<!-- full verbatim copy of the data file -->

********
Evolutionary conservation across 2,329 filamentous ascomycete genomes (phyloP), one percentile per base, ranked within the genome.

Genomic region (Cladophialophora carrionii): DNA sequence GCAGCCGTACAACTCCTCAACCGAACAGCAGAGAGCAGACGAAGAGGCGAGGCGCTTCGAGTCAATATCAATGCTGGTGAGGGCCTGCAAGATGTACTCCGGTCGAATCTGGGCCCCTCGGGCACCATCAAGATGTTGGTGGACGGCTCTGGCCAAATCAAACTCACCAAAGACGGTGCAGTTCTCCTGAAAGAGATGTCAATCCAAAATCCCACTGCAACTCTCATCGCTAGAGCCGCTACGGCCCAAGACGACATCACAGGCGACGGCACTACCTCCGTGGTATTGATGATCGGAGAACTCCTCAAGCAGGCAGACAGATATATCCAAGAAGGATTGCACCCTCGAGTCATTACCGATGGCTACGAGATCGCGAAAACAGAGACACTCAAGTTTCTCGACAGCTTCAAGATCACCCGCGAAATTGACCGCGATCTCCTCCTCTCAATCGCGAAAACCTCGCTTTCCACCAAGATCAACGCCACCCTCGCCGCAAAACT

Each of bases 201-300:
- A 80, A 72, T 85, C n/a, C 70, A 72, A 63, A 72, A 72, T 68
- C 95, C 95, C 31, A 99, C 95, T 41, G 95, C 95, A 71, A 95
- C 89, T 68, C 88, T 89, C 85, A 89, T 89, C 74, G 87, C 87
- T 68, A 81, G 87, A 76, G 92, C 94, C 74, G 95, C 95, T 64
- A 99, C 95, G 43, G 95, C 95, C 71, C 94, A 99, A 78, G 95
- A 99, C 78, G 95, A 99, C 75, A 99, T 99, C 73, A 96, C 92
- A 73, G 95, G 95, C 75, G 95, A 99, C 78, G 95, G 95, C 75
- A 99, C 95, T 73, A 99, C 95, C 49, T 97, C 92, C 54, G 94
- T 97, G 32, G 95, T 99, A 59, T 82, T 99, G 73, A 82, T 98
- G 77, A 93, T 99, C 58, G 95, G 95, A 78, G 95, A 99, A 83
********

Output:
Evolutionary conservation across 2,329 filamentous ascomycete genomes (phyloP), one percentile per base, ranked within the genome.

Genomic region (Cladophialophora carrionii): DNA sequence GCAGCCGTACAACTCCTCAACCGAACAGCAGAGAGCAGACGAAGAGGCGAGGCGCTTCGAGTCAATATCAATGCTGGTGAGGGCCTGCAAGATGTACTCCGGTCGAATCTGGGCCCCTCGGGCACCATCAAGATGTTGGTGGACGGCTCTGGCCAAATCAAACTCACCAAAGACGGTGCAGTTCTCCTGAAAGAGATGTCAATCCAAAATCCCACTGCAACTCTCATCGCTAGAGCCGCTACGGCCCAAGACGACATCACAGGCGACGGCACTACCTCCGTGGTATTGATGATCGGAGAACTCCTCAAGCAGGCAGACAGATATATCCAAGAAGGATTGCACCCTCGAGTCATTACCGATGGCTACGAGATCGCGAAAACAGAGACACTCAAGTTTCTCGACAGCTTCAAGATCACCCGCGAAATTGACCGCGATCTCCTCCTCTCAATCGCGAAAACCTCGCTTTCCACCAAGATCAACGCCACCCTCGCCGCAAAACT

Each of bases 201-300:
- A 80, A 72, T 85, C n/a, C 70, A 72, A 63, A 72, A 72, T 68
- C 95, C 95, C 31, A 99, C 95, T 41, G 95, C 95, A 71, A 95
- C 89, T 68, C 88, T 89, C 85, A 89, T 89, C 74, G 87, C 87
- T 68, A 81, G 87, A 76, G 92, C 94, C 74, G 95, C 95, T 64
- A 99, C 95, G 43, G 95, C 95, C 71, C 94, A 99, A 78, G 95
- A 99, C 78, G 95, A 99, C 75, A 99, T 99, C 73, A 96, C 92
- A 73, G 95, G 95, C 75, G 95, A 99, C 78, G 95, G 95, C 75
- A 99, C 95, T 73, A 99, C 95, C 49, T 97, C 92, C 54, G 94
- T 97, G 32, G 95, T 99, A 59, T 82, T 99, G 73, A 82, T 98
- G 77, A 93, T 99, C 58, G 95, G 95, A 78, G 95, A 99, A 83